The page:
Richard Florida is one of the brightest men out there, as he is not only a best selling author and professor, but is also the founder of Creative Class Group, a company that creates new trends in business and the community.
Having written for for the Globe and Mail, the New York Times and the Wall Street Journal, it comes as no surprise that Richard Florida’s book “Who’s Your City?” has been getting rave reviews and is both a National Best-Seller and an International Best-Seller.
10 Questions With Richard Florida
1. How did you get involved in writing and what motivates you to continue?
From an early age to my time as an undergraduate at Rutgers (and later graduate school at Columbia), I have always loved reading and writing. I would spend hours at the library consuming books and readings. I have always enjoyed independent study; I find exploring a research question and identifying potential solutions and answers to be a fulfilling endeavour.
What motivates me? I think we are a cross roads in economic development and the global economy. Future economic growth will be driven by creativity and innovation; so if we want to increase it, we have to tap into the creativity and innovative spirit of everyone. That’s what makes me optimistic. For the first time in human history, the basic logic of our economy dictates that further economic development requires the further development and use of human creative and innovative capabilities. The great challenge of our time is to find ways to tap into every human’s creativity.
2. How significant are the topics of cool hunting and trend spotting in the world of business writing?
A critical element of my research is to identify patterns which define trends. To capitalize on those opportunities and challenges, it’s important for businesses, organizations, and communities to understand the broader global picture and where the economy and market is headed in the future.
3. How do you define a trend?
A trend is a direction in which popular culture, society and the economy are moving a given time; we look to trends to provide parameters for defining and identifying patterns of behaviour.
5. How do you define cool?
6. Do you need a culture of innovation to create something that is cool?
A culture of diversity and tolerance creates a creative environment which can ignite and foster innovative and entrepreneurial ideas. Economic prosperity relies on cultural, entrepreneurial, civic, scientific, and artistic creativity.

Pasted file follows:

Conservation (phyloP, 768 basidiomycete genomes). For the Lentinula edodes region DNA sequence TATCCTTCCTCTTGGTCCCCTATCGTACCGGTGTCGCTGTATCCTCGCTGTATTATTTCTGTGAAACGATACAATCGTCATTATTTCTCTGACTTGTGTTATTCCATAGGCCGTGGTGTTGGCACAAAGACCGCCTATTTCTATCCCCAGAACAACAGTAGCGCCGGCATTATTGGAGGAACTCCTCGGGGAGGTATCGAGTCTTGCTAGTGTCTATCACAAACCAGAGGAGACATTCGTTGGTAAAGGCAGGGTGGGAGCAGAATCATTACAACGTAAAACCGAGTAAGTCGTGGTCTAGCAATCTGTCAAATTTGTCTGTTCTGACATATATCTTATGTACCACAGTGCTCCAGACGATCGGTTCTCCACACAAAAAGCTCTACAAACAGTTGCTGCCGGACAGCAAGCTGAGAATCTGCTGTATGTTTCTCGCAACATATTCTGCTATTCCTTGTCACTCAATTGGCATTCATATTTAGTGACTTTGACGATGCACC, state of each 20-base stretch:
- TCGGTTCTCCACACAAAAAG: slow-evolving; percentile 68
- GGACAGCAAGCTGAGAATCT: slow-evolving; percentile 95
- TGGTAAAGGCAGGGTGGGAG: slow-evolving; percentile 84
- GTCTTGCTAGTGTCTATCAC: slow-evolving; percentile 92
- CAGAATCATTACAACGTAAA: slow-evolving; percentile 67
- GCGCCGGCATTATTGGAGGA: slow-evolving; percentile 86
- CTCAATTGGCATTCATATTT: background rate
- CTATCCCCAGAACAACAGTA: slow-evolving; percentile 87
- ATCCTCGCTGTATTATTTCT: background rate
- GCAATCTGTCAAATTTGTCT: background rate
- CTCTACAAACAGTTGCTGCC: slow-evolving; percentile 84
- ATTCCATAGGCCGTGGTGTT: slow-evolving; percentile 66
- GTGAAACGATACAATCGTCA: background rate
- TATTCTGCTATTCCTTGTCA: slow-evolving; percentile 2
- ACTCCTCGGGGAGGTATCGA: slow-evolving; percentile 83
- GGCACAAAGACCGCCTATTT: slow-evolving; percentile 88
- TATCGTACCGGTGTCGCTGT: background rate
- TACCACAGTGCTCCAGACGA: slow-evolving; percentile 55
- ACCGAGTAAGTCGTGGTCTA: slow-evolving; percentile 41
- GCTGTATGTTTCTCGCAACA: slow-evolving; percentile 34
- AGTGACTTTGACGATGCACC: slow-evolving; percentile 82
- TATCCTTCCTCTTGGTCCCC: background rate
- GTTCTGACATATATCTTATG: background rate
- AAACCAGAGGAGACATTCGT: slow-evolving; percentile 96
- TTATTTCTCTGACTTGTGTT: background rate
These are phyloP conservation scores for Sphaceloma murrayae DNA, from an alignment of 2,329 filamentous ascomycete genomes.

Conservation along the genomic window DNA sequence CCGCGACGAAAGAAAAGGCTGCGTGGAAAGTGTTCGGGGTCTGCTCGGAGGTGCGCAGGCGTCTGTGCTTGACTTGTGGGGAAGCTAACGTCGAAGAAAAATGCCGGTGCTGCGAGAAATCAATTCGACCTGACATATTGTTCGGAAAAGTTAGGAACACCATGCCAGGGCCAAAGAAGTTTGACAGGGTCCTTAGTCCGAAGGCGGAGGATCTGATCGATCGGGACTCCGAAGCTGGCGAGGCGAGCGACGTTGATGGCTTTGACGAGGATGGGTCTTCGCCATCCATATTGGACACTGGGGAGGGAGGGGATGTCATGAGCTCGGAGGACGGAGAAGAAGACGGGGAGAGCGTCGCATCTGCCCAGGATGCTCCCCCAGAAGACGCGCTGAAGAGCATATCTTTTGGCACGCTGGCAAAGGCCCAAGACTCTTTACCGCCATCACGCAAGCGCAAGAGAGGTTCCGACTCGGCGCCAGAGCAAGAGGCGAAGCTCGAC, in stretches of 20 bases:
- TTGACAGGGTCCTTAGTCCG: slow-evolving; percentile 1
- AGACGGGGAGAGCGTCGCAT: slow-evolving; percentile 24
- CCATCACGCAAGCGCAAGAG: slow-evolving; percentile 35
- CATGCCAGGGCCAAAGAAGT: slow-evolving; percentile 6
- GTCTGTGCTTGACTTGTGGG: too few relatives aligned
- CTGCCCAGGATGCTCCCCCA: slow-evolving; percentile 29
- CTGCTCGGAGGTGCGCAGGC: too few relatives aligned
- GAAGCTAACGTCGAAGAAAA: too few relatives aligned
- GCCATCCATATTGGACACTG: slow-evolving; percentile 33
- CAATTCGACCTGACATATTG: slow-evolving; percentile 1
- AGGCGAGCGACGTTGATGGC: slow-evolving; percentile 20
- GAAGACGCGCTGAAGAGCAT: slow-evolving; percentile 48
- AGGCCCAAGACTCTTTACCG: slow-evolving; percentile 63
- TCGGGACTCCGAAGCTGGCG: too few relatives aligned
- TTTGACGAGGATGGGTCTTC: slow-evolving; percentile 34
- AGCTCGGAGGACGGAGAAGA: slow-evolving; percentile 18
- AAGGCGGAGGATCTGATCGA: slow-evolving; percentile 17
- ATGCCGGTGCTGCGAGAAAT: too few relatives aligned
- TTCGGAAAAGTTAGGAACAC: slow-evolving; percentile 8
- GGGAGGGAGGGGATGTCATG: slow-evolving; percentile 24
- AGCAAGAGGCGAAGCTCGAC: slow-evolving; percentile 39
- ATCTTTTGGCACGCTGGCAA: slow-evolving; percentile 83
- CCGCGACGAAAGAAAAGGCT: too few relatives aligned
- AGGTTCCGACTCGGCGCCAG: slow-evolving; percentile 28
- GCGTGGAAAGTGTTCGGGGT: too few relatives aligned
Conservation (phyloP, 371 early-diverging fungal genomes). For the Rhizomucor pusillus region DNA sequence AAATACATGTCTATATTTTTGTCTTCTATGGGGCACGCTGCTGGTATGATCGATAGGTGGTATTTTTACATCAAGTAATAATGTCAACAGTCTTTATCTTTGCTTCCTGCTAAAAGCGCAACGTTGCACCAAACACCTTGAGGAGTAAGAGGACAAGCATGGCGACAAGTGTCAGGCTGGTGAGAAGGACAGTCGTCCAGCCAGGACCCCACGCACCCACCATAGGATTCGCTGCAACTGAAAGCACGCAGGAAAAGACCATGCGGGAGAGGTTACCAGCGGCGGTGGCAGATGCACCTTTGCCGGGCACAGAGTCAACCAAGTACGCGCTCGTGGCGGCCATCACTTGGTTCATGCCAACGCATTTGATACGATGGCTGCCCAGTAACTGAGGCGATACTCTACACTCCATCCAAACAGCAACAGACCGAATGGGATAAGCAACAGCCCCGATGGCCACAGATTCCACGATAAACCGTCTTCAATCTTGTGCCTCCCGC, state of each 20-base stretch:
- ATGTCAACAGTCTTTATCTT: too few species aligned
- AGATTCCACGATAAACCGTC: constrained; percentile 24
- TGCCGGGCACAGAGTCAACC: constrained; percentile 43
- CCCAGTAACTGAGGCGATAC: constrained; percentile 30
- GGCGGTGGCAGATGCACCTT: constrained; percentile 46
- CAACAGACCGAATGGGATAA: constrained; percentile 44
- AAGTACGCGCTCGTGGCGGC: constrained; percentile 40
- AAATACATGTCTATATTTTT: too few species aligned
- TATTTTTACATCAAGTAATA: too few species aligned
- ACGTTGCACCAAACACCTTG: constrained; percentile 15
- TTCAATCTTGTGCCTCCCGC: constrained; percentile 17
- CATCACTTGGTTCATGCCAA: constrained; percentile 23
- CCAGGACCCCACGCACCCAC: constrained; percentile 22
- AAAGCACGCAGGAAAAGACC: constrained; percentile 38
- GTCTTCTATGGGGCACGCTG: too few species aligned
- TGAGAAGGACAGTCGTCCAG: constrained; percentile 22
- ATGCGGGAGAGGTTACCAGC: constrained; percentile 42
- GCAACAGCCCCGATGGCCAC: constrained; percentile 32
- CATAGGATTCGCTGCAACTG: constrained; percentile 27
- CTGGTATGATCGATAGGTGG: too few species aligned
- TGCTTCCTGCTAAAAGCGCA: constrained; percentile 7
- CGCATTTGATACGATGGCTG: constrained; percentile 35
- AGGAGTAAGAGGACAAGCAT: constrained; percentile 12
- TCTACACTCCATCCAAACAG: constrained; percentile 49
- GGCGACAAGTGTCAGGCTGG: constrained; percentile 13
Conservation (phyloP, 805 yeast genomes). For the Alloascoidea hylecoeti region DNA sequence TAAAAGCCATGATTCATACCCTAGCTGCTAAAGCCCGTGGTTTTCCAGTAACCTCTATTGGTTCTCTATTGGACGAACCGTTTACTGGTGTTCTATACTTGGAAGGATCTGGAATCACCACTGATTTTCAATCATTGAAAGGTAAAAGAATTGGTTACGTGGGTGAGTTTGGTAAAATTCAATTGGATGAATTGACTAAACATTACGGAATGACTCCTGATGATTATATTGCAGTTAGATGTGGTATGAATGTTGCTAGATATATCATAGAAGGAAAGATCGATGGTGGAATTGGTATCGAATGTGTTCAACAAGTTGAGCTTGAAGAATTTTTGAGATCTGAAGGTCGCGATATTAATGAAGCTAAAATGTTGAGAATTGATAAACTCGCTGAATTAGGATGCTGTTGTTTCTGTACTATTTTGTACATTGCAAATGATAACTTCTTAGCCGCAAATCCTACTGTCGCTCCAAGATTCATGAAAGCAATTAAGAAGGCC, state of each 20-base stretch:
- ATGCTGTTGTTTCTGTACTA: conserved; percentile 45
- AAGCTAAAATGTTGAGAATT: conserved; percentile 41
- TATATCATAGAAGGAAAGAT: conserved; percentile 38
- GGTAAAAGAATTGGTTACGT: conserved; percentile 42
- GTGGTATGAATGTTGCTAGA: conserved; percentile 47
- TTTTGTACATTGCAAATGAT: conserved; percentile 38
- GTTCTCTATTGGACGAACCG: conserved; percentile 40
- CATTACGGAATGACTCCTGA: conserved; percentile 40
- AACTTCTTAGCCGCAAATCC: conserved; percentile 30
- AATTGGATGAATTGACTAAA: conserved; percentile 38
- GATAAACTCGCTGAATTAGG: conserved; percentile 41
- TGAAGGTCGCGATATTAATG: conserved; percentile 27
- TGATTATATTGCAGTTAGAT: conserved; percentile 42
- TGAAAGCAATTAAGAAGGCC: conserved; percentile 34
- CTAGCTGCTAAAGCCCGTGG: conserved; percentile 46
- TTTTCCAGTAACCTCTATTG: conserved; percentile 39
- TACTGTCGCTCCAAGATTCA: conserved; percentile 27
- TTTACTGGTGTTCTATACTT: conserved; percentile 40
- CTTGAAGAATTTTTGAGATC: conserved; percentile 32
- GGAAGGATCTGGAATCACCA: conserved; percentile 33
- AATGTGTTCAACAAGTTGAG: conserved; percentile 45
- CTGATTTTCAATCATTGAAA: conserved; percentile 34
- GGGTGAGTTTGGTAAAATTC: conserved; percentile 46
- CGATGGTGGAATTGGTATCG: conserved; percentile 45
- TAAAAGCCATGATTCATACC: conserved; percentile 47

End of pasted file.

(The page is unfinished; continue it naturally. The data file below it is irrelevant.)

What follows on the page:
Creative workers with these talents need an environment that is open to new ideas and different people. Organizations, businesses and laces receptive to immigration, alternative lifestyles, and new views on social status and power structures will benefit significantly in the creative age.
7. What is the best way to create an infectious idea, product or service?
The product has to be authentic, creative and smart.
8. What is the key to innovation?
Jane Jacobs, one of the leading public intellectuals of the 20th century, captures my sentiments about this question when she said, “Old ideas can sometimes use new buildings. New ideas require old buildings.” I think innovation is depends on an environment that is authentic and steeped in a sense of history.
Innovation also needs an open and diverse environment, where ideas can follow openly without a fear of judgment or ridicule. A diversity of backgrounds helps to strengthen the creative process and spur creativity and generate high-tech growth.
9. Professionally, what do you want to be doing or studying in 10 years?
I am a huge music fan. I would love to write a book about music as the “canary in the coalmine” to gauge a region and community’s technology innovation and creativity.
10. What are your most important hobbies?
Playing guitar, reading, cycling and speaking to communities and organizations around the world about creativity and economic prosperity.
11. How do you reset yourself to become creative?
Cycling. I am avid cyclist; cycling is the best way to recharge myself.